• Huttunen-Lenz, Maija; Hansen, Sylvia; Christensen, Pia; Larsen, Thomas Meinert; Sando-Pedersen, Finn; Drummen, Mathijs; Adam, Tanja C.; Macdonald, Ian A.; Taylor, Moira A.; Alfredo Martinez, J.; Navas-Carretero, Santiago; Handjiev, Svetoslav; Poppitt, Sally D.; Silvestre, Marta P.; Fogelholm, Mikael; Pietilainen, Kirsi H.; Brand-Miller, Jennie; Berendsen, Agnes A. M.; Raben, Anne; Schlicht, Wolfgang (2018)
    Purpose: Onset of type 2 diabetes (T2D) is often gradual and preceded by impaired glucose homeostasis. Lifestyle interventions including weight loss and physical activity may reduce the risk of developing T2D, but adherence to a lifestyle change is challenging. As part of an international T2D prevention trial (PREVIEW), a behavior change intervention supported participants in achieving a healthier diet and physically active lifestyle. Here, our aim was to explore the influence of this behavioral program (PREMIT) on social-cognitive variables during an 8-week weight loss phase. Methods: PREVIEW consisted of an initial weight loss, Phase I, followed by a weight-maintenance, Phase II, for those achieving the 8-week weight loss target of >= 8% from initial bodyweight. Overweight and obese (BMI >= 25 kg/m(2))individuals aged 25 to 70 years with confirmed pre-diabetes were enrolled. Uni- and multivariate statistical methods were deployed to explore differences in intentions, self-efficacy, and outcome expectancies between those who achieved the target weight loss ("achievers") and those who did not ("non-achievers"). Results: At the beginning of Phase I, no significant differences in intentions, self-efficacy and outcome expectancies between "achievers" (1,857) and "non-achievers" (163) were found. "Non-achievers" tended to be younger, live with child/ren, and attended the PREMIT sessions less frequently. At the end of Phase I, "achievers" reported higher intentions (healthy eating chi(2)((1))=2.57; P <0.008, exercising chi(2)((1))=0.66; P <0.008), self-efficacy (F-(2;1970)=10.27, P Conclusion: Although statistically significant, effect sizes observed between the two groups were small. Behavior change, however, is multi-determined. Over a period of time, even small differences may make a cumulative effect. Being successful in behavior change requires that the "new" behavior is implemented time after time until it becomes a habit. Therefore, having even slightly higher self-efficacy, positive outcome expectancies and intentions may over time result in considerably improved chances to achieve long-term lifestyle changes.
  • Huttunen-Lenz, Maija; Raben, Anne; Meinert-Larsen, Thomas; Drummen, Mathijs; Macdonald, Ian; Martínez, José Alfredo; Handjieva-Darlenska, Teodora; Poppitt, Sally D.; Jalo, Elli; Muirhead, Roslyn; Schlicht, Wolfgang (2020)
    Abstract Introduction Major risk factors for type 2 diabetes are lifestyle choices such as lack of physical activity (PA) and poor diet. Many individuals either do not take part or struggle to complete interventions supporting lifestyle changes. Demographic and theory-based sociocognitive factors associated with PREVIEW intervention attrition after successful weight loss were examined. Methods Participants (1,856) who started the weight maintenance phase after completion of low-energy diet were retrospectively divided into three clusters depending on the point they left the trial. Discriminant analysis examined which demographic and theory-based sociocognitive variables were associated with cluster membership. Results Most of the participants were women and well-educated. Two discriminant functions were calculated (?2(24) = 247.0, p ≥ .05, d = 0.78). The demographic variables, such as age and ethnicity, and the social cognitive variable outcome expectancies on the other side were associated with cluster membership. Older age, Caucasian ethnicity, and fewer expected disadvantages of PA were associated with high success. Discussion The discriminant model gave insight into some factors associated with early attrition. For practitioners planning interventions it underlines the necessity to take extra attention to younger participants and to those being afraid that being physically active causes unpleasant ramifications.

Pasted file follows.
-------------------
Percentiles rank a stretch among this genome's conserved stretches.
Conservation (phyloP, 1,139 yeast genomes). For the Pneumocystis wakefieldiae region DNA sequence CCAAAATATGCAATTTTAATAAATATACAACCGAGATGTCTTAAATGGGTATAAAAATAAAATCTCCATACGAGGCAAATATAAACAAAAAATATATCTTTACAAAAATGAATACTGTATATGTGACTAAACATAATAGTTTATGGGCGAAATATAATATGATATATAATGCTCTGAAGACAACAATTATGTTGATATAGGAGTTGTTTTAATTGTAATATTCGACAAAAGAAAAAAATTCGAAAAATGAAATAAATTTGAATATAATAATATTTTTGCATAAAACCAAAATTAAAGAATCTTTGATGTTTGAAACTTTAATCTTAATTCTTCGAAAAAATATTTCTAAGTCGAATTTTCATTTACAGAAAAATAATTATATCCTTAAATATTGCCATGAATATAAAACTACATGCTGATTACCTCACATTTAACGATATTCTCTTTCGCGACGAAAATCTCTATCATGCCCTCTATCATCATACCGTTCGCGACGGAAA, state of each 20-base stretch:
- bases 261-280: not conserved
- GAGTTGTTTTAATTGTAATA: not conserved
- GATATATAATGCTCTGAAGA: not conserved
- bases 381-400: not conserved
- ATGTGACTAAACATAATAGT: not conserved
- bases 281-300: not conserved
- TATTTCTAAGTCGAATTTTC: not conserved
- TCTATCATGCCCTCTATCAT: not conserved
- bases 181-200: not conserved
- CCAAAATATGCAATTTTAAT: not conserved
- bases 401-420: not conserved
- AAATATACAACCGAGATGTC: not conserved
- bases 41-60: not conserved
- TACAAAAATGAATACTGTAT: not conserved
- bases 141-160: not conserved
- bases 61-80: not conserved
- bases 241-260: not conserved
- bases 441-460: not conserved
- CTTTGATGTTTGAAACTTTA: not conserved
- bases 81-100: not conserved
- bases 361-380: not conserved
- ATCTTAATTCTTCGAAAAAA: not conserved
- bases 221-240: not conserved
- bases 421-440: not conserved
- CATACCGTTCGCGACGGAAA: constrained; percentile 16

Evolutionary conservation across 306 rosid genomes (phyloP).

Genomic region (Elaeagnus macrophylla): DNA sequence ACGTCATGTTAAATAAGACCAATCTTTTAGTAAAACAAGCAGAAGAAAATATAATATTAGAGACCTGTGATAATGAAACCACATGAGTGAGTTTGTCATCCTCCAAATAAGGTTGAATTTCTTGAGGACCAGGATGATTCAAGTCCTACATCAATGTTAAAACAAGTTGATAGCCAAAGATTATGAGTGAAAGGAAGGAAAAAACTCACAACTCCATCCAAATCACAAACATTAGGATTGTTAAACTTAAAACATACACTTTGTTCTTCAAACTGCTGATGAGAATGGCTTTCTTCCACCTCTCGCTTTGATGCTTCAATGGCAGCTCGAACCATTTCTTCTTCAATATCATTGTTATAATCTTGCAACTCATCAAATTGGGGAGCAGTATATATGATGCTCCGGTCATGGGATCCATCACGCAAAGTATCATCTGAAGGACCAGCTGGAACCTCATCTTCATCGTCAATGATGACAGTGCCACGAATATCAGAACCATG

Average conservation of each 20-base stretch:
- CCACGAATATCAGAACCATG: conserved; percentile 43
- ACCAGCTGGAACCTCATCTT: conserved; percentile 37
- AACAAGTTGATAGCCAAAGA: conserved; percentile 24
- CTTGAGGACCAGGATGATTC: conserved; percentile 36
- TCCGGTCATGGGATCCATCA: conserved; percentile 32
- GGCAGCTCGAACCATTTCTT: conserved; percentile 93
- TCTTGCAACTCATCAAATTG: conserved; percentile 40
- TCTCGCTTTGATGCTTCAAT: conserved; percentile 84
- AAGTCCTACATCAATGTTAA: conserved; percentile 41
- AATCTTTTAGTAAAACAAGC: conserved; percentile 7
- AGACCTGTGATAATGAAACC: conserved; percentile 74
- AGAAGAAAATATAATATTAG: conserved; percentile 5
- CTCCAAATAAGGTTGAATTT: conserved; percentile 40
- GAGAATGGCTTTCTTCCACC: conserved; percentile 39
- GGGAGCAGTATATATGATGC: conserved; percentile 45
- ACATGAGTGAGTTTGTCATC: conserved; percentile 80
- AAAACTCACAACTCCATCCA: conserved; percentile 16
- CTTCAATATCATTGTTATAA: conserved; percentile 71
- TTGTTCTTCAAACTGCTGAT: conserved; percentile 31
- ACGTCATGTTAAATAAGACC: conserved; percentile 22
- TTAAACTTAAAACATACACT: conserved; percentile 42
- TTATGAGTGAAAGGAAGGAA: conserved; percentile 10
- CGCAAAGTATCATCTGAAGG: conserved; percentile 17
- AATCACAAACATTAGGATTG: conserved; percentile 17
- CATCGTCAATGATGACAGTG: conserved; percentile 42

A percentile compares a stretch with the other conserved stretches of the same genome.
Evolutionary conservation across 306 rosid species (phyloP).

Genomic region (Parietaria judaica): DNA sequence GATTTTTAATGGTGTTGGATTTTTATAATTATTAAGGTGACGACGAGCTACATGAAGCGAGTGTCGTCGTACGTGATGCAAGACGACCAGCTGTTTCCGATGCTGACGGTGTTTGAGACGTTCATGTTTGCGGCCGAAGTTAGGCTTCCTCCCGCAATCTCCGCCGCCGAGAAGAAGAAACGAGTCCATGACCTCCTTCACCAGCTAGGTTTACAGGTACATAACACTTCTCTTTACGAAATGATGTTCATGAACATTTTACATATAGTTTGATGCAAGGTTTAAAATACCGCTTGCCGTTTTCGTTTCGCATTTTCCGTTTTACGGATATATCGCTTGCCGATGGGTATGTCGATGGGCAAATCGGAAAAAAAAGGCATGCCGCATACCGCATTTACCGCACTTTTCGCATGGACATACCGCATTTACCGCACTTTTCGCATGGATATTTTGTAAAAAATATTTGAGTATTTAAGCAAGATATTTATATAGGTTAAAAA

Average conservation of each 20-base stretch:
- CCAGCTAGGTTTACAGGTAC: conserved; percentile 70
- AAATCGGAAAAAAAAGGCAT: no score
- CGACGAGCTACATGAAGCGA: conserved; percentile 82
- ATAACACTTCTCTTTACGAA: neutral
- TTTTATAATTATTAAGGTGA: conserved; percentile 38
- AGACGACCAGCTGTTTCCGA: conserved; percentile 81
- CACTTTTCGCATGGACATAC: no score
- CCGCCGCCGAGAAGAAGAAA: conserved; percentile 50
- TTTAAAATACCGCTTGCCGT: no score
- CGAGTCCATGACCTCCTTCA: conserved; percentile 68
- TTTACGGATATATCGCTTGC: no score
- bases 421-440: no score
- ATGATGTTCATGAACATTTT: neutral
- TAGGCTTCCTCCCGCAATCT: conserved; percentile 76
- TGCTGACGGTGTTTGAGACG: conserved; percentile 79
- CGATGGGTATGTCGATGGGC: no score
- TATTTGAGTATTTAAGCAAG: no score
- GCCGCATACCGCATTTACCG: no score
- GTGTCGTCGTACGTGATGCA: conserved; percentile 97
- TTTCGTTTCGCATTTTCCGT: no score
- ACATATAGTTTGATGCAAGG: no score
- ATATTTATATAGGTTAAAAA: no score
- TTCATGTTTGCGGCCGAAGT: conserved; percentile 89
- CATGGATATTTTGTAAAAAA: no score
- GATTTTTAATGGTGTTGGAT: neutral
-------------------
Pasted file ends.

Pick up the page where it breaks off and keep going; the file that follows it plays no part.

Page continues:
• Fall, Tove; Hagg, Sara; Maegi, Reedik; Ploner, Alexander; Fischer, Krista; Horikoshi, Momoko; Sarin, Antti-Pekka; Thorleifsson, Gudmar; Ladenvall, Claes; Kals, Mart; Kuningas, Maris; Draisma, Harmen H. M.; Ried, Janina S.; van Zuydam, Natalie R.; Huikari, Ville; Mangino, Massimo; Sonestedt, Emily; Benyamin, Beben; Nelson, Christopher P.; Rivera, Natalia V.; Kristiansson, Kati; Shen, Huei-yi; Havulinna, Aki S.; Dehghan, Abbas; Donnelly, Louise A.; Kaakinen, Marika; Nuotio, Marja-Liisa; Robertson, Neil; de Bruijn, Renee F. A. G.; Ikram, M. Arfan; Amin, Najaf; Balmforth, Anthony J.; Braund, Peter S.; Doney, Alexander S. F.; Doering, Angela; Elliott, Paul; Esko, Tonu; Franco, Oscar H.; Gretarsdottir, Solveig; Hartikainen, Anna-Liisa; Heikkilä, Kauko Veli; Herzig, Karl-Heinz; Holm, Hilma; Hottenga, Jouke Jan; Hypponen, Elina; Kettunen, Johannes; Kaprio, Jaakko; Tuomi, Tiinamaija; Groop, Leif; Ripatti, Samuli; ENGAGE Consortium (2013)